Entertainment Local

'The Fighting Season' explores medicine on the front lines

By Brian Paterson

Bleeding Heart Collective presents The Fighting Season at The Cultch Vancity Culture Lab Jan. 10 to 21. (Emily Cooper/Handout photo)

Bleeding Heart Collective presents The Fighting Season at The Cultch Vancity Culture Lab Jan. 10 to 21. (Emily Cooper/Handout photo)

In the middle of a war zone, it must be a difficult thing to be a healer. This complexity is at the heart of The Fighting Season, an acclaimed three-person play that explores the experience of Canadian military medical personnel in Afghanistan.

“It’s about a nurse, a combat medic, and a surgeon who have a shared event in their past,” explains producer and director Evan Frayne. “Each one is situated in a different place and time, but they recall their personal experience through three intertwining monologues.”

The work offers a window into a relatively unexplored aspect of Canada’s overseas operations.

“There are lots of Canadian plays about war experiences – but most that I’m aware of are from a soldier’s perspective,” Frayne says. “This is unique, as it shares from a [military] healthcare professional’s experience.”

The piece’s origins can be traced directly back to the front lines of our country’s efforts in Afghanistan.

“The seed of the idea came from [playwright Sean Harris Oliver’s] father, who is an orthopedic surgeon,” Frayne explains. “In 2008, he answered a public call from the Canadian military and served six weeks at the Kandahar Airfield Base hospital.”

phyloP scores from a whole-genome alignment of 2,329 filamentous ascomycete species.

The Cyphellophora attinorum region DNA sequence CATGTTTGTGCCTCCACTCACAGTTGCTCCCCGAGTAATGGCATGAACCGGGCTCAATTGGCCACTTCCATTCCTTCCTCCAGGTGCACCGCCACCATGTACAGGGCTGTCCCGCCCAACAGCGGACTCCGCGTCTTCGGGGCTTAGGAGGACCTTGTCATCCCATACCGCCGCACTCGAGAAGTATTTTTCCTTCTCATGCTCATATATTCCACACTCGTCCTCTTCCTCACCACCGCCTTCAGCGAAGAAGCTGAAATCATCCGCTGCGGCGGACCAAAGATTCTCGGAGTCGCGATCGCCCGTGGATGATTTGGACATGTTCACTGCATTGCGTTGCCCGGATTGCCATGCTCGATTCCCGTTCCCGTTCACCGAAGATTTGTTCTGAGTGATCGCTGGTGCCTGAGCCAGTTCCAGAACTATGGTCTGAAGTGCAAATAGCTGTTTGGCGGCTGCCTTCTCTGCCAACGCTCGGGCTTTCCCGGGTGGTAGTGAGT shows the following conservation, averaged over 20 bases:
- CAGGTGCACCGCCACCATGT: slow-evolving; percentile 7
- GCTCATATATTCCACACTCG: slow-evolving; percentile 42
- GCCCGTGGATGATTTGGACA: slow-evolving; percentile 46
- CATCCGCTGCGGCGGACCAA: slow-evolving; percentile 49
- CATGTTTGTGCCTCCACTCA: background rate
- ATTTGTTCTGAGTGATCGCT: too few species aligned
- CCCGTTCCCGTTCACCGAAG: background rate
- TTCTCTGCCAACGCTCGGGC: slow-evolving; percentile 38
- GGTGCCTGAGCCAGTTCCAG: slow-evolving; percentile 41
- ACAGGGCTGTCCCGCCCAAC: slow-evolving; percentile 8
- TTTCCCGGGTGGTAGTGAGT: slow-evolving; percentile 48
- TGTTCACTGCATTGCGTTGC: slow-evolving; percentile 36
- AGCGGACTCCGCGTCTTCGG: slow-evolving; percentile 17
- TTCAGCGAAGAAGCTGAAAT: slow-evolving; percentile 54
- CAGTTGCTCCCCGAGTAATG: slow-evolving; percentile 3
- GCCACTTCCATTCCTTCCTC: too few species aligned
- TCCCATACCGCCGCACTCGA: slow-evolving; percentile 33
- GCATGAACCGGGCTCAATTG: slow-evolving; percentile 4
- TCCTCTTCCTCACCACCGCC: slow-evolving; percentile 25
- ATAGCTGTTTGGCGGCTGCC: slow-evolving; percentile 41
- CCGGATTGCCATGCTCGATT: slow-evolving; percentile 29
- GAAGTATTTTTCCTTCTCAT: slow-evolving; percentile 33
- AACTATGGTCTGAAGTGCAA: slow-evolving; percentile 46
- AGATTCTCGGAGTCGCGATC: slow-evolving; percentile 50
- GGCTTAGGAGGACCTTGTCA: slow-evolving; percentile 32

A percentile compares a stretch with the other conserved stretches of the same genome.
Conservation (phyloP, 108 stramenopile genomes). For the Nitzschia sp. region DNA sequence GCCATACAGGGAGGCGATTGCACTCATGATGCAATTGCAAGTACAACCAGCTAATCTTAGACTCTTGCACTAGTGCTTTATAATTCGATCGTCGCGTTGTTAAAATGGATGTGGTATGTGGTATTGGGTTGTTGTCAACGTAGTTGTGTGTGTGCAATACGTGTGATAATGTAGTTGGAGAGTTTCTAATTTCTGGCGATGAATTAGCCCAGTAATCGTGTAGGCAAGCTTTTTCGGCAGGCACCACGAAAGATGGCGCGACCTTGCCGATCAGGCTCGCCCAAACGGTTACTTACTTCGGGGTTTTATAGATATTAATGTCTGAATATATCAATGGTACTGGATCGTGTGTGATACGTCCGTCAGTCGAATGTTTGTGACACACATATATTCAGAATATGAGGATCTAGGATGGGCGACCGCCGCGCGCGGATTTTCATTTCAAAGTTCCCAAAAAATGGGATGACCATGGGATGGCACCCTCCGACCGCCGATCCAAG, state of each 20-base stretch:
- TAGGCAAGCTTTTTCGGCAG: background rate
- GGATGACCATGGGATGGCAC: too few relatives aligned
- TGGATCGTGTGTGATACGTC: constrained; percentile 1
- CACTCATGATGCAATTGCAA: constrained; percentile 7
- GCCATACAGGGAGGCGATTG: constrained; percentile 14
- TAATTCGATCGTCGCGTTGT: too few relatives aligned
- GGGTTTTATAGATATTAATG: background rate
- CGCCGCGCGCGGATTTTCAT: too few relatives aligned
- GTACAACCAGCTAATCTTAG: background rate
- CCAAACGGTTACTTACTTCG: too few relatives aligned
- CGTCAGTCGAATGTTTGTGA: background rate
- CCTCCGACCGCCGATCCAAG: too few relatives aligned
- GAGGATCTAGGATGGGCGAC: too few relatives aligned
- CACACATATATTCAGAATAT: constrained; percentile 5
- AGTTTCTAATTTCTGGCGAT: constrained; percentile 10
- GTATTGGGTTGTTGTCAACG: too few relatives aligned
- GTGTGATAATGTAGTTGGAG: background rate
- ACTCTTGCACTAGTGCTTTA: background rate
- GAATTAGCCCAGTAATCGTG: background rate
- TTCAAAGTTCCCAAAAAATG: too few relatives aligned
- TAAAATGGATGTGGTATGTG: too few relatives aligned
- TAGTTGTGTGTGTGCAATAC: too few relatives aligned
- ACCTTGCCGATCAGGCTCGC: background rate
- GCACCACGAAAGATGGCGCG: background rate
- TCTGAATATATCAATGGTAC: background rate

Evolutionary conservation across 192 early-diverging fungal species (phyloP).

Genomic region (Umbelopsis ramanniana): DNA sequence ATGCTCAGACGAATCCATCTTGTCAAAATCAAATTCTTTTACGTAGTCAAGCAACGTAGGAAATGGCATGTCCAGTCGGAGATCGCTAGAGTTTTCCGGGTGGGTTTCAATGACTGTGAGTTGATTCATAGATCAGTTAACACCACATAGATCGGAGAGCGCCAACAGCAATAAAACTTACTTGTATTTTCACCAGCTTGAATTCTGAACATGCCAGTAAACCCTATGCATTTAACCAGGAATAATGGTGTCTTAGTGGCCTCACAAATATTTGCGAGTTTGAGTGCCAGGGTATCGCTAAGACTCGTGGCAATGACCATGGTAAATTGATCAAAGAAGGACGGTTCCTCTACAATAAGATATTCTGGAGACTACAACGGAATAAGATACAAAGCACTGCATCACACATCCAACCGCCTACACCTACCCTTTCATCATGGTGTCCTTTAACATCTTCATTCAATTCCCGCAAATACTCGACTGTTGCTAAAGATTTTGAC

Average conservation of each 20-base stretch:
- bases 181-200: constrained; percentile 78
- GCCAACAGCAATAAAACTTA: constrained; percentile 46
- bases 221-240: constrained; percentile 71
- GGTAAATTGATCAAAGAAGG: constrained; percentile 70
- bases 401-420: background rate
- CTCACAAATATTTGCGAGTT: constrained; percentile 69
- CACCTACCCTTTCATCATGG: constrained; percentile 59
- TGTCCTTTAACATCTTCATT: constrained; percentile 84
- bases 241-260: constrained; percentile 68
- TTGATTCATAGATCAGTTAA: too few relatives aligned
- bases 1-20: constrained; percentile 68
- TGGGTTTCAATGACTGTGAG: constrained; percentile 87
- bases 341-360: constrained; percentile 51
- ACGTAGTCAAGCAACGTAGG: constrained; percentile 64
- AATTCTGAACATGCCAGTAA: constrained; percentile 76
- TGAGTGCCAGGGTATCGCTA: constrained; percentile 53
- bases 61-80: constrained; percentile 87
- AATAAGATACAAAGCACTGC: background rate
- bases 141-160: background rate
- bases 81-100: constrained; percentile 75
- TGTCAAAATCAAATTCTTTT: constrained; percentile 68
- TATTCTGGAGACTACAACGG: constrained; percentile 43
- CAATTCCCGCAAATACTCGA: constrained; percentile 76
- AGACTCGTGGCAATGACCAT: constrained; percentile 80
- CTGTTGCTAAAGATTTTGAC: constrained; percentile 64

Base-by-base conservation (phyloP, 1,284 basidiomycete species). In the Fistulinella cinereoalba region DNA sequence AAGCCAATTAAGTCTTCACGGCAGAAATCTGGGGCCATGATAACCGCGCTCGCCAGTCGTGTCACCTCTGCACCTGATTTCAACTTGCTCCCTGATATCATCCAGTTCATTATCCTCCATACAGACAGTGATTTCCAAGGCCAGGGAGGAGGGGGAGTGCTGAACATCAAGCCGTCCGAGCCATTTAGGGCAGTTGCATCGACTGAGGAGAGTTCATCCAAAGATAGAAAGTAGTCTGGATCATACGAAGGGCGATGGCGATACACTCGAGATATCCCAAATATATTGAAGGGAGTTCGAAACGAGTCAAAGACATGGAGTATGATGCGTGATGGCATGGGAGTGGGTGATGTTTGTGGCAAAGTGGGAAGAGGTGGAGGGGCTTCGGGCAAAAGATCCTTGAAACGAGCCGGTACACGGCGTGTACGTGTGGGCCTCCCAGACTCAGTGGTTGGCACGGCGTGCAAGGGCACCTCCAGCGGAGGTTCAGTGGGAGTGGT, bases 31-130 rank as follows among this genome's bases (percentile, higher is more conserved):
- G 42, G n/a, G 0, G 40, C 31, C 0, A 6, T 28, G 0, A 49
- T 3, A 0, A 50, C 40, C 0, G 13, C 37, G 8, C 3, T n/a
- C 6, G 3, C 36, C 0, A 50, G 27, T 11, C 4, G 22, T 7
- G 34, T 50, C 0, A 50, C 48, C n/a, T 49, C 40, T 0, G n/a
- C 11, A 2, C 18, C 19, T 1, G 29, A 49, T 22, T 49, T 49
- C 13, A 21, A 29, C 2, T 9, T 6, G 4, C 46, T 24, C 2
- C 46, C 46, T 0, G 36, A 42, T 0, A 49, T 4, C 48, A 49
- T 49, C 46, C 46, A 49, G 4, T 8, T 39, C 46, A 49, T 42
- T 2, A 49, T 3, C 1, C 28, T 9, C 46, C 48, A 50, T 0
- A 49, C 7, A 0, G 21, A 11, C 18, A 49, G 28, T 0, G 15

When his father returned, Oliver noticed that something seemed to have changed in him. This ignited a process of research and dialogue around the experience of Canadian medics serving abroad.

Frayne was first exposed to The Fighting Season when invited to assume the role of the combat medic in an early draft reading. “I remember thinking, ‘There’s something vital here.’” Frayne recalls.

“There’s something extraordinary about the play because Sean has such a personal connection to the material. There’s something that feels – to be quite frank – that it’s not bulls---. It feels like there’s truth in what we’re doing.”

Frayne would continue development on the work through Bleeding Heart Collective, where he is Artistic Director, eventually directing its hit premiere at the 2015 Vancouver Fringe Festival.

The production would receive both the Georgia Straight Critic’s Award and the Cultchivating the Fringe Award (next week’s Vancity Culture Lab presentation is the prize for this latter honour).

“It was beyond what we were thinking the best case scenario would be,” Frayne confesses. “The Fringe was really meant to be a chance to get [the play] on its feet. The response was overwhelming.”

He was quick to explain that the work does not set out to preach, make a statement, or take a position on Canada’s overseas operations.

Instead, he says it sets out to honour military medics by giving their stories and experience a voice. Our conversation concluded by touching on why theatre can be such a particularly powerful medium for endeavours such as The Fighting Season.

“I love films, but I think there is something about actual voices in a room that resonates differently with us than TV or a movie,” he says. “I think there’s something about the agreement to turn everything else off and be with other people in a room that’s special.”

“[The Fighting Season] really is more of an experience than it is a show,” Frayne adds. “If you come and see it, you’re kind of going on a ride with these people.”

Bleeding Heart Collective presents The Fighting Season at The Cultch Vancity Culture Lab Jan. 10 to 21. Info at Thecultch.com.